Executive Privilege

My grandparents, like so many other Carnegie Mellon parents and grandparents, have the telltale sticker affixed to their back window that says “Carnegie Mellon.” Theirs, in particular, also has the image of a Scottie dog next to the name of the university.

The terrier’s image has become popular in other aspects of my home life. My grandmother purchased a statue of a Scottie dog shortly after my acceptance. It greets visitors at the front door during all four seasons. And while she is still unaware that the dog isn’t an official mascot of the university, its symbolism is still as powerful as ever. For my family, it’s a reminder that I’m at school striving for bigger and better things. It’s a symbol of the pride my family has in me, and the pride I have in my school.

Despite appearances, the Scottie dog is not an official mascot, a fact brought to the forefront of campus attention with the recent meetings of the Mascot Task Force to discuss the possibility of selecting an “official” mascot. As of now, we’re known as the Tartans, which leads me to assume that our only actual “mascot” now is a piece of tartan plaid.

We Carnegie Mellon students seem to be at a juncture when it comes to choosing an official mascot. The task could prove more complicated than originally thought. While I have my own feelings about what a mascot should represent to me, each student has his or her own preferences, because everyone has a different experience.

A mascot is supposed to unite the entire campus during large gatherings, times when we can put the books down for a few seconds and cheer for our peers.

And with the recent meetings of the Mascot Task Force last Monday and Wednesday to discuss the possibility of finally choosing an “official” mascot, having a singular, unifying mascot may be closer now than ever before.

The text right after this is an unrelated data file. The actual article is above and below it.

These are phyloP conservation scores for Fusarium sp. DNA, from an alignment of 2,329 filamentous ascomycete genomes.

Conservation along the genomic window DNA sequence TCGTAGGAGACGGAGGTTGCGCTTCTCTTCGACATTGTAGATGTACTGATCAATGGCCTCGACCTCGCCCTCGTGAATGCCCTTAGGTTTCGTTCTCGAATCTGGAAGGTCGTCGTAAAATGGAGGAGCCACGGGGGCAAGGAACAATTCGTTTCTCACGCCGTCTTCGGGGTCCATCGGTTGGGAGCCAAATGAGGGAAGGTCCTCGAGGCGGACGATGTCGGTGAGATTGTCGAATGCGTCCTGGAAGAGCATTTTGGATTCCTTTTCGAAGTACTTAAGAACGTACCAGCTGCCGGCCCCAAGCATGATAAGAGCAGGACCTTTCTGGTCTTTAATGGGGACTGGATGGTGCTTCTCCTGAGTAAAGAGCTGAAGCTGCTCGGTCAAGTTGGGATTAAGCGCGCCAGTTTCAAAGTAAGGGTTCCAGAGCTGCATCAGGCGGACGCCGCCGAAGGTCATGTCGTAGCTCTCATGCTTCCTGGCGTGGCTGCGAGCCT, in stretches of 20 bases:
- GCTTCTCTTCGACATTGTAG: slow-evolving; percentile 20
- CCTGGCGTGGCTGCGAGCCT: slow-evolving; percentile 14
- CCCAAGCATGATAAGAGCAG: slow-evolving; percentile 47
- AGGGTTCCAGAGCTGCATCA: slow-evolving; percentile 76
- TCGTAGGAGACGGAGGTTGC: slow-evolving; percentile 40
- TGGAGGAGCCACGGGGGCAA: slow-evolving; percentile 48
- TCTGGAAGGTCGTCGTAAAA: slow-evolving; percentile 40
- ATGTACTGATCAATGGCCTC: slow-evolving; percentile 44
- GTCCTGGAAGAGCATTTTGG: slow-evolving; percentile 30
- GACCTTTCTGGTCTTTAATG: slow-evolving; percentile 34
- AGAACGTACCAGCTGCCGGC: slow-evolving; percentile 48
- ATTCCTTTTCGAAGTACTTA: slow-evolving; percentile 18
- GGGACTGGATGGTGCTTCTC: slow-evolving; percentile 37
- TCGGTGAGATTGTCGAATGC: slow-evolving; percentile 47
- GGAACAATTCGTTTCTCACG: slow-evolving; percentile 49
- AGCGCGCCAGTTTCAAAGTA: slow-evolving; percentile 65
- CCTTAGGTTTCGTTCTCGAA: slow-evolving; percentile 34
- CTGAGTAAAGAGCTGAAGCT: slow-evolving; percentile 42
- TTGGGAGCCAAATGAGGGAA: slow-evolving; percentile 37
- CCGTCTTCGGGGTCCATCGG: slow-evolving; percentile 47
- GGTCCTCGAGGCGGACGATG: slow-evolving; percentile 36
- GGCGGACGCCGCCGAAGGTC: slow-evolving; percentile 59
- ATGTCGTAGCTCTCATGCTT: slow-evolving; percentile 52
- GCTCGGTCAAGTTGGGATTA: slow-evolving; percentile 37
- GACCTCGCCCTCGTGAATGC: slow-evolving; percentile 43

While some of the mascot possibilities seem absurd to me, I have close friends who would love to be known as the Carnegie Mellon Loch Ness Monsters or the “Tartan Tigahs.” Though I’ve made it obvious what my tastes are with regard to Carnegie Mellon’s mascot, I feel that regardless of which mascot is actually chosen, it’s important that the mascot be the most representative of Carnegie Mellon’s campus as a whole.

But that is easier said than done. If there is one thing I have learned from my time here, it’s that Carnegie Mellon is extremely diverse. It is hard to imagine that any one mascot could accurately portray the variety of individuals on campus.

The editorial board experienced these diverse preferences firsthand, as we struggled to write an editorial that would represent all the members of the Tartan. We had a rather difficult time cementing any particular viewpoint, and even the one we did manage to share was not unanimous. And if you read the editorial, you will see that one of us wishes our mascot was the Loch Ness Monster.

Perhaps the only issue I have with selecting an “official” mascot is that we lose a tiny piece of Carnegie Mellon-hood that made us different from the other universities. We were just plaid.

And that is why, even against my personal preferences, I realize that perhaps being the Tartan plaid is a perfect fit. With all of its colors, tartan plaid already represents the diverse mixture of people on campus. Without that mixture, without our own unique, plaid-like human network, it just wouldn’t be the same.

Here’s to Carnegie Mellon being forever plaid.